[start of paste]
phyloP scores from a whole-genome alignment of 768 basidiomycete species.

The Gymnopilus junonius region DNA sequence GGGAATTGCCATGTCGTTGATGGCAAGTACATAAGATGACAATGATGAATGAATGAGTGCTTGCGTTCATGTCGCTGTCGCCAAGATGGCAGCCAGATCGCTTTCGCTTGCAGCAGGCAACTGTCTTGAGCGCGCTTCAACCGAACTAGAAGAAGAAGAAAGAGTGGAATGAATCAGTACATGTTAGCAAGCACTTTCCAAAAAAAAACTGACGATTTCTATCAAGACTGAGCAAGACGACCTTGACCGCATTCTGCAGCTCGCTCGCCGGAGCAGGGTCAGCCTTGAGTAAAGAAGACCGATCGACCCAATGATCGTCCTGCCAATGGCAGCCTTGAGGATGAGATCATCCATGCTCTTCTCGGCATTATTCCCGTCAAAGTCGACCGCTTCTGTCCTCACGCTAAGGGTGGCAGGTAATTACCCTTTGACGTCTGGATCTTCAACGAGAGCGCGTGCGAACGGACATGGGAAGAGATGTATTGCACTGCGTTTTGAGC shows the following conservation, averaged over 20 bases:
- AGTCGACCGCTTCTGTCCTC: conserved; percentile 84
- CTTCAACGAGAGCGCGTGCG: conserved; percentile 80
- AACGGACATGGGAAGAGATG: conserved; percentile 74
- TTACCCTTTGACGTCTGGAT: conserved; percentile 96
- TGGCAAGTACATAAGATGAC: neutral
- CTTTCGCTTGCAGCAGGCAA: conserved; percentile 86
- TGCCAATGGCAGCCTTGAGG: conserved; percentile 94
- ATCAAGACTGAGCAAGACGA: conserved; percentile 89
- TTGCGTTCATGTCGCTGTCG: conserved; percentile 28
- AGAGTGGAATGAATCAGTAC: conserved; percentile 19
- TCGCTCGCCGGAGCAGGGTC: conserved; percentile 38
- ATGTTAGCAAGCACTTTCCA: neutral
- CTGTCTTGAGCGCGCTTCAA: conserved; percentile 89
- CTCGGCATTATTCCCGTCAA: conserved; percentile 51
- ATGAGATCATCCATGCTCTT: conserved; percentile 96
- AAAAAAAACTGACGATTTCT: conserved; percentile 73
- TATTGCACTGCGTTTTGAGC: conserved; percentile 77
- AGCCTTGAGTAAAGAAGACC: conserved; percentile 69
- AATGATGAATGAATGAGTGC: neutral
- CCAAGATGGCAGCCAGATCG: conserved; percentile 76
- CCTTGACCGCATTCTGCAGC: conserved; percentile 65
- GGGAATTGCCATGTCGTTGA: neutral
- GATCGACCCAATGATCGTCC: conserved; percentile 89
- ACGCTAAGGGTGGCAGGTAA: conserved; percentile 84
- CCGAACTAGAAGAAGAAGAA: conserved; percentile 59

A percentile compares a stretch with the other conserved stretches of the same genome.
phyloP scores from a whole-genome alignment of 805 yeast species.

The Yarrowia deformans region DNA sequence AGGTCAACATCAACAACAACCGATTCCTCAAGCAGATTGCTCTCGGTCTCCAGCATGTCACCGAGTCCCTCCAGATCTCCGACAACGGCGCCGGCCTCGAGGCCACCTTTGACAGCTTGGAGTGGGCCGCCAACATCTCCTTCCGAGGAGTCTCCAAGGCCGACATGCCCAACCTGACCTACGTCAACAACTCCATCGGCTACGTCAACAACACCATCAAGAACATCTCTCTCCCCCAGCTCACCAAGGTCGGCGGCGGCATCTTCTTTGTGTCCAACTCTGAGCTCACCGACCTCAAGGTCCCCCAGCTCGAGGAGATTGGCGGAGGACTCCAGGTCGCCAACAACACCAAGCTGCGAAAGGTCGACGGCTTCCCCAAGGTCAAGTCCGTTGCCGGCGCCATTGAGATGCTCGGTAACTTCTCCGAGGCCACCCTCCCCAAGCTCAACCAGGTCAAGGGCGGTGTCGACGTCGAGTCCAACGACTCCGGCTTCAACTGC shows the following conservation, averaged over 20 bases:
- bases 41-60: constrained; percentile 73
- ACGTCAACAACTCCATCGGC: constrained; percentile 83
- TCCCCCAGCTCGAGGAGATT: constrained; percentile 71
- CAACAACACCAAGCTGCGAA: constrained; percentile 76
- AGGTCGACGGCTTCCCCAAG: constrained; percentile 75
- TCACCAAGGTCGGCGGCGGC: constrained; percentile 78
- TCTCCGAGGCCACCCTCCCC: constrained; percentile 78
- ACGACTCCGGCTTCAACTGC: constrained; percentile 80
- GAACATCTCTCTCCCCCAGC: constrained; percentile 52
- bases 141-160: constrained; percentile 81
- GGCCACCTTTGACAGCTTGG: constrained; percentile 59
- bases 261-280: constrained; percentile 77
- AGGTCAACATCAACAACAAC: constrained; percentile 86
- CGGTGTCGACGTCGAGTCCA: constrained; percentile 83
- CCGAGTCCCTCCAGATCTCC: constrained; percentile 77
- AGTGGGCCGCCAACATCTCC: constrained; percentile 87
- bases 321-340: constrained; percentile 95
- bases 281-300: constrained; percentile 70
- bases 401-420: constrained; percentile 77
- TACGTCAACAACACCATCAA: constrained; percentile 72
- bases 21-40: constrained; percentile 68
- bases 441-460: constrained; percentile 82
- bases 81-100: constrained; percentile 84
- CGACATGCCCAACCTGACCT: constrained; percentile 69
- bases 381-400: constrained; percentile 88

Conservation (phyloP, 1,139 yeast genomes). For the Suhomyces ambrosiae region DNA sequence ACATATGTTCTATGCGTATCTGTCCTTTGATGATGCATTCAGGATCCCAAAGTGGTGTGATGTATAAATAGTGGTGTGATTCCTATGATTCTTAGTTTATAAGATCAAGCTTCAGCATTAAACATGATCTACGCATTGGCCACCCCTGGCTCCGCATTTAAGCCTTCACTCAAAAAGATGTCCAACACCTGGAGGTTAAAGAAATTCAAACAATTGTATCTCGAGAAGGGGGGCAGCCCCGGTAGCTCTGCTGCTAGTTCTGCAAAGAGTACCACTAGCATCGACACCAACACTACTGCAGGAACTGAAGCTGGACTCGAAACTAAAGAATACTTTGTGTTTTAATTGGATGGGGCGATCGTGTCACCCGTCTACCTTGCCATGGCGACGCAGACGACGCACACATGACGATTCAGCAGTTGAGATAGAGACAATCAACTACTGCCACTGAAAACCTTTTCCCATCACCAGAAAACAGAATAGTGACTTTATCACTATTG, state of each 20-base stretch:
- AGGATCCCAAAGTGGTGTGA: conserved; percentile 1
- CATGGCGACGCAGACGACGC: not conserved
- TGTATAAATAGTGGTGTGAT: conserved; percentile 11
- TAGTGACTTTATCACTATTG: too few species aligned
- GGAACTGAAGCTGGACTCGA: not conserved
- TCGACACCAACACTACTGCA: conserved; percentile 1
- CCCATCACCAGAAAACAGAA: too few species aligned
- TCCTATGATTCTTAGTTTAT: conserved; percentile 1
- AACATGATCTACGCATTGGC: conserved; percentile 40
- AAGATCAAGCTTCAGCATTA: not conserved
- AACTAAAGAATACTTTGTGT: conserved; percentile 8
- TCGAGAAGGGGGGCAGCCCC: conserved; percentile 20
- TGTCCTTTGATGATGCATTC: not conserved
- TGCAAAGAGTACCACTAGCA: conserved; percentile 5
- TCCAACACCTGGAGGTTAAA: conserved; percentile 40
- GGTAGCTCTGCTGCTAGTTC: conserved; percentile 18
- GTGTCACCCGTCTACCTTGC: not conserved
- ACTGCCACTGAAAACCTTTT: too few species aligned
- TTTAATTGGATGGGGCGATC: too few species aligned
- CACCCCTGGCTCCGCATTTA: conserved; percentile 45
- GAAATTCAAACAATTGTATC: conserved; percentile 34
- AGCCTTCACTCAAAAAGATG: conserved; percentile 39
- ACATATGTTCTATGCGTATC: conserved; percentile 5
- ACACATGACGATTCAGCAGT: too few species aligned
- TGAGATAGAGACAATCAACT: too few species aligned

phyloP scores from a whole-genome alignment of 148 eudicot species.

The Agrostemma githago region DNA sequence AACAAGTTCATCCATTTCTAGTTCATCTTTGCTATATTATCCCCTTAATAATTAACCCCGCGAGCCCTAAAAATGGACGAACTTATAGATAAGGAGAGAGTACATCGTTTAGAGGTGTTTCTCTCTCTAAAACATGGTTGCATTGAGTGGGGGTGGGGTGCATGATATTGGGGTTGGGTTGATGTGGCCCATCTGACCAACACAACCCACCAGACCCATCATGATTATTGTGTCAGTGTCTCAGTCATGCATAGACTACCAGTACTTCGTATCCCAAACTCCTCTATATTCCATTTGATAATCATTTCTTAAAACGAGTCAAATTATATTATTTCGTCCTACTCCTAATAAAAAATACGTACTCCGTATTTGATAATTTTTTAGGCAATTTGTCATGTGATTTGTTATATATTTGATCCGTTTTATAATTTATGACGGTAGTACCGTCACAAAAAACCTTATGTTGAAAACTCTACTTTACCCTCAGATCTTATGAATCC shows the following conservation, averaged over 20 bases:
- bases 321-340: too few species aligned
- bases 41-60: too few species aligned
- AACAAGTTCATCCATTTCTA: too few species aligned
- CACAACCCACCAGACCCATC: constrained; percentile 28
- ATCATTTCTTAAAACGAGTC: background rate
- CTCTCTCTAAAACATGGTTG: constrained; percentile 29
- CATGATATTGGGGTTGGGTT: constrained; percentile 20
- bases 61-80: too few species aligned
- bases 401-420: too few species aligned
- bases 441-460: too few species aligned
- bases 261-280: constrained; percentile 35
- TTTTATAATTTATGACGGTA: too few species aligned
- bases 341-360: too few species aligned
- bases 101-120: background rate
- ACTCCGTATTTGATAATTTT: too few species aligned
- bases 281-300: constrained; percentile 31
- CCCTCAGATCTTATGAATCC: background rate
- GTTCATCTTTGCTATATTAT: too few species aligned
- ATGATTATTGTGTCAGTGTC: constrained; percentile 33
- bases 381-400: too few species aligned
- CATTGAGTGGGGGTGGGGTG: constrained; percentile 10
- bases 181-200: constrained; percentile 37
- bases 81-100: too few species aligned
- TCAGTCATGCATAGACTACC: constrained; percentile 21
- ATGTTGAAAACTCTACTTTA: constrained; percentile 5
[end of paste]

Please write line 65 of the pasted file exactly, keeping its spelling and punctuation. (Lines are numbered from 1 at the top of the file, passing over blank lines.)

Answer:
- AACATGATCTACGCATTGGC: conserved; percentile 40